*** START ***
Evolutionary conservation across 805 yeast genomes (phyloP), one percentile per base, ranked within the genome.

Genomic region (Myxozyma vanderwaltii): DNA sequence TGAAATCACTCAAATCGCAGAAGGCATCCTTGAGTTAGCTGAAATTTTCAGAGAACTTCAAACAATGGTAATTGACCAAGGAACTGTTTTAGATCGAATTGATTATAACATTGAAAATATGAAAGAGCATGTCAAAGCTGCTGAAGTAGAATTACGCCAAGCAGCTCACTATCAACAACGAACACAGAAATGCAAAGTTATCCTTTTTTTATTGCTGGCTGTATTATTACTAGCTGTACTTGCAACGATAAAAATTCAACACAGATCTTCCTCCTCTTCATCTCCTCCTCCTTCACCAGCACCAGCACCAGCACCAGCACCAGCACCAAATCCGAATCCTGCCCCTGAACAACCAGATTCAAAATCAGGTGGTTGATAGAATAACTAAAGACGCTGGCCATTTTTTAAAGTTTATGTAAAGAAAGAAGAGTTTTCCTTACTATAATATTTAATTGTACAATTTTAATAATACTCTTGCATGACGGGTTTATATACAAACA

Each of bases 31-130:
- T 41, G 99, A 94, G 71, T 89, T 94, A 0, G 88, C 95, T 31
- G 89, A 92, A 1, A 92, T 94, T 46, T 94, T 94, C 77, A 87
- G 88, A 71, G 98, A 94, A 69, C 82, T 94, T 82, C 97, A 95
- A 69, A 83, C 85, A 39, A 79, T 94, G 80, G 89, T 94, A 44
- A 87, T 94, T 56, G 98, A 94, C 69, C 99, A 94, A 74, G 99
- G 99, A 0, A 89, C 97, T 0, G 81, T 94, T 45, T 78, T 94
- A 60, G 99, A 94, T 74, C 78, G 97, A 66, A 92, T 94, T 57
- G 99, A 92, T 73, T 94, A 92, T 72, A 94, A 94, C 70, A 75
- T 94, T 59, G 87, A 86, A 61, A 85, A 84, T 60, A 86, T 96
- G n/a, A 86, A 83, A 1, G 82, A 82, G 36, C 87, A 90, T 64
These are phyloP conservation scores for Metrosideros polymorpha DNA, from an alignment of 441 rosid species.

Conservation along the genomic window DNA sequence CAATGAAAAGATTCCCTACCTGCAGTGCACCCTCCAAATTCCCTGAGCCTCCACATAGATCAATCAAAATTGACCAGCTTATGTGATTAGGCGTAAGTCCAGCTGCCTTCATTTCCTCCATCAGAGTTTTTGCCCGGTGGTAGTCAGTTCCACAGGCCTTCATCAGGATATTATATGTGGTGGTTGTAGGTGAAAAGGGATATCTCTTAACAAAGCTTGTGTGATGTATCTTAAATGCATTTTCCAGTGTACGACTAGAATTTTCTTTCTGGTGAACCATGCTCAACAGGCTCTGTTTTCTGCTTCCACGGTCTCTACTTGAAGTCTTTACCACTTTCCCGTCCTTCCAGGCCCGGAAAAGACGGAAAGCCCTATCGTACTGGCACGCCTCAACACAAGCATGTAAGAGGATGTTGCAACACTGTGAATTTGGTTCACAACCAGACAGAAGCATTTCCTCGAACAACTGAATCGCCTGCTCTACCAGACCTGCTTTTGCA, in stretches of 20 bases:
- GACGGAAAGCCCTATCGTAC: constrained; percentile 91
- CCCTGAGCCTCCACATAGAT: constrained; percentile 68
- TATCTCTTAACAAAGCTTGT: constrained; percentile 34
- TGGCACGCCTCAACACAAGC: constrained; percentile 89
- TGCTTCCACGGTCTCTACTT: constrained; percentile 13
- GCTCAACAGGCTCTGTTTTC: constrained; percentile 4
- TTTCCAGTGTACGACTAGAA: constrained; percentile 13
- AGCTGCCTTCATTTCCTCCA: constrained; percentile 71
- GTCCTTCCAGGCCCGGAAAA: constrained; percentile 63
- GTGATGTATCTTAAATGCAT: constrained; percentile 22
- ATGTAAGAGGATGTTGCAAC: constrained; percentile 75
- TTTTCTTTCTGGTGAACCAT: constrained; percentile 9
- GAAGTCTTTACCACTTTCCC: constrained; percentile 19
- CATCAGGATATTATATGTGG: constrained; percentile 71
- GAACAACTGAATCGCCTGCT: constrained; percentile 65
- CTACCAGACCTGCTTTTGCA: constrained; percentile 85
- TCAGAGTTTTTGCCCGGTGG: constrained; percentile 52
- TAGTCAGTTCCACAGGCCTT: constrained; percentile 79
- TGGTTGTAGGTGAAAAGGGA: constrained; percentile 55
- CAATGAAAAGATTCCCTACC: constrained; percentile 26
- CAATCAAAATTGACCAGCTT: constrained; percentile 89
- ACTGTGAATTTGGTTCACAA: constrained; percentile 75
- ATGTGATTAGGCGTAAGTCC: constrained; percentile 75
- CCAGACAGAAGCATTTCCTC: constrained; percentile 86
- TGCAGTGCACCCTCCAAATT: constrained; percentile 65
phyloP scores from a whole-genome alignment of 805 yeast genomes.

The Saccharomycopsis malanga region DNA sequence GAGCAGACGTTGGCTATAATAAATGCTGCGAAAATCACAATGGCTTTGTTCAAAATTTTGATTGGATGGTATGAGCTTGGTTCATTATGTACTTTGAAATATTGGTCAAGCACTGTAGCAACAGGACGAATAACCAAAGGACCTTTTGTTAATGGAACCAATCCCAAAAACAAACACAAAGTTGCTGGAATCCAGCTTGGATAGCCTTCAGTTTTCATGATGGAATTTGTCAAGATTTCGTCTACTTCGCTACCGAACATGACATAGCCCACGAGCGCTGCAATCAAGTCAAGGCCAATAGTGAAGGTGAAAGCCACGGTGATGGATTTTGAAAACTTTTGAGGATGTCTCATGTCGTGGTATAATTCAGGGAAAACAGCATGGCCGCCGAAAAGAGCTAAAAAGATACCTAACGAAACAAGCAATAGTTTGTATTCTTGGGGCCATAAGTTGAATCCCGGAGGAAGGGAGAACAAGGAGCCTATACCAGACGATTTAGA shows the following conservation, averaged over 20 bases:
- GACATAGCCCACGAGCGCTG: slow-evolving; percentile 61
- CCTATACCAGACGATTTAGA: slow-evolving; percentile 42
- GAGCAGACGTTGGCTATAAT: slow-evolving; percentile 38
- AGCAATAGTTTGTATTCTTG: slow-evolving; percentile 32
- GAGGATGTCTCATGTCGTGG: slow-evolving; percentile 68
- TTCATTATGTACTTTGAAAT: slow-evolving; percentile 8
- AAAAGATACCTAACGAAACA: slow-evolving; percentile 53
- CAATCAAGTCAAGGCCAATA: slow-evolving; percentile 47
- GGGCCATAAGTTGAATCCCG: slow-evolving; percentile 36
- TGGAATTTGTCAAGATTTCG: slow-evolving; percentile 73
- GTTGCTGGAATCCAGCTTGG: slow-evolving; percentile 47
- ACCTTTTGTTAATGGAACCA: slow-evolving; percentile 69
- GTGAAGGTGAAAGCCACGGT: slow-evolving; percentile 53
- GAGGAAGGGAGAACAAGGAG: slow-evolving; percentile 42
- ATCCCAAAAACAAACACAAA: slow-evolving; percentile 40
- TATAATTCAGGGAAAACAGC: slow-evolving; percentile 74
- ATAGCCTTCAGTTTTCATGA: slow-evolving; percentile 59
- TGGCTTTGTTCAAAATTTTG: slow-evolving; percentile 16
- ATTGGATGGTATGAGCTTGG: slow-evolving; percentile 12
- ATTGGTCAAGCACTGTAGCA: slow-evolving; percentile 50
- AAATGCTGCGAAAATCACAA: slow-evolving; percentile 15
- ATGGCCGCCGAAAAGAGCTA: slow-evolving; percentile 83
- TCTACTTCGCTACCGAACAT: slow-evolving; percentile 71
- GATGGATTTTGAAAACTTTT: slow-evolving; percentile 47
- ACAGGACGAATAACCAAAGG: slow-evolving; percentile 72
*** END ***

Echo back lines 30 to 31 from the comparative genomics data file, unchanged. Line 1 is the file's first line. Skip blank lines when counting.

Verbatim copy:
- GAACAACTGAATCGCCTGCT: constrained; percentile 65
- CTACCAGACCTGCTTTTGCA: constrained; percentile 85